CNN Analyst Suggests Dems Use Fear Tactics To Win 2024

In politics, fear has long been used as a powerful tool to rally voters. It’s no secret that candidates, especially those running against incumbents, often resort to doom and gloom messaging, emphasizing threats and dangers to our democracy. But is this strategy effective? According to CNN’s Errol Louis, Democrats are excited fear because they know they can’t win on economic messaging alone.

While it may not be surprising that politicians focus on negative partisanship, where people cast their ballots against those they dislike rather than those they like, Louis argues that, ultimately, people vote for their pocketbooks. The economy’s state and financial well-being are more reliable indicators of how they will vote than fear-mongering tactics.

Louis acknowledges that there is some truth to the idea that everything might worsen if voters don’t support specific candidates. However, he believes that this prospect is too abstract for many people. On the day after the January 6th Capitol attack, people still had to attend to their daily needs, like buying gas and groceries. These tangible concerns are more immediate and relatable than the abstract notion of losing the country. Polling data consistently shows that the economy and people’s finances significantly impact voting decisions more than fear-based rhetoric.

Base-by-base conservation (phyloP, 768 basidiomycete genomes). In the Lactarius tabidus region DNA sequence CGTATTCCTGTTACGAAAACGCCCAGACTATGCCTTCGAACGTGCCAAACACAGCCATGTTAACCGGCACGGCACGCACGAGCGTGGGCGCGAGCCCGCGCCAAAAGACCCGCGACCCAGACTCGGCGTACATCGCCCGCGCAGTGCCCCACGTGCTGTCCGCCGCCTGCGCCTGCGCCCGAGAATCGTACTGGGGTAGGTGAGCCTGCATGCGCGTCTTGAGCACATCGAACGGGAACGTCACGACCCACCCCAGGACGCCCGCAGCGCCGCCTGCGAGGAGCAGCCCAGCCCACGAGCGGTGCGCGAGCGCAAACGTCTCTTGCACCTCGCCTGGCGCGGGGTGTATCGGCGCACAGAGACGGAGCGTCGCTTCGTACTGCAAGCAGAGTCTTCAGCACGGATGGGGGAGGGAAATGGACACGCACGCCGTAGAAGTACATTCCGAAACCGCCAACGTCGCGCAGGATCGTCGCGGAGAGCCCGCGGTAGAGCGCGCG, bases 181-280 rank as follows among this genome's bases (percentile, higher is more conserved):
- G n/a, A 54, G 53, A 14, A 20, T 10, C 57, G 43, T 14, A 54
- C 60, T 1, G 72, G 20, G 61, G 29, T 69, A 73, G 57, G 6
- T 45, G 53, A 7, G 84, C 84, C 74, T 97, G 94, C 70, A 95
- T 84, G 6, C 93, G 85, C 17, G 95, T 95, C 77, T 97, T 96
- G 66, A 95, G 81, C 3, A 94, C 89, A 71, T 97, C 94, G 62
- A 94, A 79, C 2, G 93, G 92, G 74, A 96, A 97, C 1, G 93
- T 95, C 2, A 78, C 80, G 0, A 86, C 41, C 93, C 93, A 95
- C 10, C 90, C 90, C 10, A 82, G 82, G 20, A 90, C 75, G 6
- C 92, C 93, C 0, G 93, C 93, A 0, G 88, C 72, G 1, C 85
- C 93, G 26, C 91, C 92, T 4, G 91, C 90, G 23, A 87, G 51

Interestingly, despite the advice from those close to him, President Joe Biden has chosen to double down on the “threat to democracy” campaign message. Some sources suggest that Biden should focus more on the economy, abortion, and other hot-button issues rather than framing the race as a battle to save democracy. Recent polls indicate former President Donald Trump maintains a lead over Biden in crucial swing states like Michigan, Pennsylvania, and Wisconsin.

The question remains: will the Democrats’ emphasis on fear be enough to sway voters? Only time will tell. But as Louis suggests, when it comes down to it, people’s economic realities may have a more significant impact on their voting decisions than any attempts to stoke fear and anger.